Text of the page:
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Escadaria Selarón (Rio Day 5 & 7)

We visited the famous Selaron Steps (or Escadaria Selarón in Portuguese) twice while in Rio. We visited briefly while on our food tour while walking between two different eateries and then again on our full day private tour. The iconic steps were created by the Chilean artist Jorge Selarón as a tribute to the Brazilian people. The artist lived along the street and he began covering the run down steps near his doorway with multicolored tiles. The Selaron Steps run from Joaquim Silva Street to Pinto Martin Street connecting the Lapa neighborhood to the Santa Teresa neighborhood. There are a total of 215 steps covered in tiles and feature tiles from over 60 countries both on the steps and the surrounding walls.

It’s an incredible display of work and love to the Brazilian people. Our food tour guide said she was glad that the Rio government recognizes the artwork and is dedicated to making sure it is protected. She said the project could have easily gone the way of destruction and abandonment, but thanks to Snoop Dog’s music video shot there it helped gain international recognition and has since become an icon of the city.

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Tijuca National Park (Rio Day 7)

Following our visit to Christ the Redeemer, our guide took us around Tijuca National Park. There is plenty to do within the park itself and we saw just a small portion of it during our brief tour. You can go on hikes, see waterfalls, and have a picnic among other activities. Plenty of tour organizers have trips to the forest if you don’t have your own private guide or private vehicle. Some claim that the Tijuca National Park is the largest urban forest in the world, though it’s heavily disputed and the honor likely goes to Johannesburg’s urban forest. But regardless, the park is massive and encompasses approximately 32 square kilometers.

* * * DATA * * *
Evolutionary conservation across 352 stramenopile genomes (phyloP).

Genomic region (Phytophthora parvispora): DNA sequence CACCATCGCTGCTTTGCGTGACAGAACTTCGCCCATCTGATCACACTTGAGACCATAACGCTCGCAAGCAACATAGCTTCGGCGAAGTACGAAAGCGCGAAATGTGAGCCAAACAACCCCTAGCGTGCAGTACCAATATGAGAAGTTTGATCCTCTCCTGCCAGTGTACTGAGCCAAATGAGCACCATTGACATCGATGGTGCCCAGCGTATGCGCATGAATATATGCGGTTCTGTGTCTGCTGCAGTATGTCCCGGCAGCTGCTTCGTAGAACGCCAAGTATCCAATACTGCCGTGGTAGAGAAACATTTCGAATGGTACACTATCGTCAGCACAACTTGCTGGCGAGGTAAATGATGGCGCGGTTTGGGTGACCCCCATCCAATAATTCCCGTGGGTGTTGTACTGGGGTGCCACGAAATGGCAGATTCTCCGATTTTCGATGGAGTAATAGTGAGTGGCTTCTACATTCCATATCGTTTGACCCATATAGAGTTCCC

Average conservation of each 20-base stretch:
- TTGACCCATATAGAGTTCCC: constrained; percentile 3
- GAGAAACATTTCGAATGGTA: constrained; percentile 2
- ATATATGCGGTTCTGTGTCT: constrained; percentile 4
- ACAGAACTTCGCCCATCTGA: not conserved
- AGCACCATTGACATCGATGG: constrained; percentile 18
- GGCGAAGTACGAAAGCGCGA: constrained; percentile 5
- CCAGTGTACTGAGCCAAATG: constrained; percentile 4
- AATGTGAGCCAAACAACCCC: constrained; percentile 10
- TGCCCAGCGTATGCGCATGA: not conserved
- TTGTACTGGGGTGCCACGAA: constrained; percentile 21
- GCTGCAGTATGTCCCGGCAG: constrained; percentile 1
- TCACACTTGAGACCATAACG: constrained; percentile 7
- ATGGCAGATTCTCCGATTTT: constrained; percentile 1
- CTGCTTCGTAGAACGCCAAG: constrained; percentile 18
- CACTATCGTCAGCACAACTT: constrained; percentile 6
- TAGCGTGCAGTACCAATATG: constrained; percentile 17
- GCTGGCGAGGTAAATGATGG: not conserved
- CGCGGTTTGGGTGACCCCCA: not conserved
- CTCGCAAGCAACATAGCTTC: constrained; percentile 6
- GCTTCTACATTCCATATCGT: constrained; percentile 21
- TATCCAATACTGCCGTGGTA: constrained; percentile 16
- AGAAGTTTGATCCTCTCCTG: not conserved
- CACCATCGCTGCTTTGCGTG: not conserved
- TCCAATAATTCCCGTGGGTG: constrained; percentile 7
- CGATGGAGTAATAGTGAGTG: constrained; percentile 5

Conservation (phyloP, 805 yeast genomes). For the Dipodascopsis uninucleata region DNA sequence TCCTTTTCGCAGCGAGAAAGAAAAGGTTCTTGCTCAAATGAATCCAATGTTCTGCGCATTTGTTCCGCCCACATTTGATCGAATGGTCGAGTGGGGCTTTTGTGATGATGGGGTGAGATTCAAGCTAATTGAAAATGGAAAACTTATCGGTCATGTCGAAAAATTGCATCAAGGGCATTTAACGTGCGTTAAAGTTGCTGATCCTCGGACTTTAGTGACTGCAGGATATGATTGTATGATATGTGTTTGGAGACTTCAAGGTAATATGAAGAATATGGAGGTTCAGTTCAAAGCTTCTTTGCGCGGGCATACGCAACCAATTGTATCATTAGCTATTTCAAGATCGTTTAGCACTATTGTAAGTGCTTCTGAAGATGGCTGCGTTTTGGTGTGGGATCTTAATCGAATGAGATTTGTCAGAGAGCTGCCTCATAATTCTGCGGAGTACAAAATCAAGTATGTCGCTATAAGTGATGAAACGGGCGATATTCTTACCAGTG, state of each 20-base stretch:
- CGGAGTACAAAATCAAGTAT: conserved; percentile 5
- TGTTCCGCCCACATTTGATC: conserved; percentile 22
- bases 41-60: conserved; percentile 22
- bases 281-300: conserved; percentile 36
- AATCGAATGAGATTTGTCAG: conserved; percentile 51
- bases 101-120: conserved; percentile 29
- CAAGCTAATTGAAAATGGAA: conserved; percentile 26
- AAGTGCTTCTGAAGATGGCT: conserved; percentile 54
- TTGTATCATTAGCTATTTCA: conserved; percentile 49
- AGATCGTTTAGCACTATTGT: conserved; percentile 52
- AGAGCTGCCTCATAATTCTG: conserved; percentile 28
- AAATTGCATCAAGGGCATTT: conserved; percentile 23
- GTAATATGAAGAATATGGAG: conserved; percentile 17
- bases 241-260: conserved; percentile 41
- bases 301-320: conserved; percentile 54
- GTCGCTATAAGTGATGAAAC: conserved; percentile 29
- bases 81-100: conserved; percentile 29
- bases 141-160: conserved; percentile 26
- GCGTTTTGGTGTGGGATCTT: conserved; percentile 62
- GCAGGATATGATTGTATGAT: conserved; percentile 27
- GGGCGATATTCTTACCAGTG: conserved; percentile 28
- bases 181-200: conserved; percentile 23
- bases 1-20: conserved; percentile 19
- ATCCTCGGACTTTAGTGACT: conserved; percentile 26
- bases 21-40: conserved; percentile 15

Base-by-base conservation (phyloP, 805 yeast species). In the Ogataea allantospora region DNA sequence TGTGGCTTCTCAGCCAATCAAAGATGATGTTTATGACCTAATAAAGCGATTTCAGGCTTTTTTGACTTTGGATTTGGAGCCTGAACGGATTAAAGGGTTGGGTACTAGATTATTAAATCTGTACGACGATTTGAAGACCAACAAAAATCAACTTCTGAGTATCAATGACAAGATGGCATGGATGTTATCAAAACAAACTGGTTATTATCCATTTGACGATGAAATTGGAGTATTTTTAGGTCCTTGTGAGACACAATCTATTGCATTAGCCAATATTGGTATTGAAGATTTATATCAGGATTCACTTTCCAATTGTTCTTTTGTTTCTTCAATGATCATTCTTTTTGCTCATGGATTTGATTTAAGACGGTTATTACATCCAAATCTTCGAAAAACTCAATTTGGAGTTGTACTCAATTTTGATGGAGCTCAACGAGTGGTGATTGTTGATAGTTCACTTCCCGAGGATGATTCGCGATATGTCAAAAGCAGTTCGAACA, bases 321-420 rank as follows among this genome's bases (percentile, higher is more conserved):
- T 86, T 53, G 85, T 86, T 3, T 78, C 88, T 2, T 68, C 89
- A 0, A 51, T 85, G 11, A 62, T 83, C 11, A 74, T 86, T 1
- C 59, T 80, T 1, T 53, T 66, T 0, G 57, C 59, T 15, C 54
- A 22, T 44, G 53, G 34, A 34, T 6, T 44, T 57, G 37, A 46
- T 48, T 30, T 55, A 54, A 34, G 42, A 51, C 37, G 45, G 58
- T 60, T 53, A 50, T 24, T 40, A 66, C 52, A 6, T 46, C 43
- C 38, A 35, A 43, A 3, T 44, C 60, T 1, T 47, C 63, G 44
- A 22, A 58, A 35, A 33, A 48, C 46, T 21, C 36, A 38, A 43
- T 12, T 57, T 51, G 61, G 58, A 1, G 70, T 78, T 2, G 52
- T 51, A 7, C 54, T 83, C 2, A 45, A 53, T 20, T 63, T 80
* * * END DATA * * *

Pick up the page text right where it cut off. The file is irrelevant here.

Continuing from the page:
Surprisingly the park isn’t natural, it’s a man made reclamation of land after the majority of the Atlantic Rainforest had been cut down for sugarcane and coffee. In the late 19th century, Major Manual Gomes Archer was worried about water supply and erosion of the land and launched the effort to replant the land. The land has been a national park since 1961. The project has been highly successful and no visit to Rio de Janeiro would be complete without a visit to the park. Although you are technically inside the park when visiting Christ the Redeemer, it’s worth a venture to other landmarks further inside the park.

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Christ the Redeemer (Rio Day 7)

We left one entire day completely free to see the city of Rio de Janeiro while in town for the Olympics. We debated several different options for how best to see some of the popular sights around the city. Normally we’d lean towards a do-it-ourselves tour, but with the crowds from the Olympics and the language barrier, we opted to hire a private guide for the majority of the day to take us around. We found Bernard through TripAdvisor and he was fantastic. He planned the day out and made recommendations to us on different things to visit than we originally asked about. He was incredibly knowledgeable about the city having grown up there and provided great commentary and insight into the city’s culture.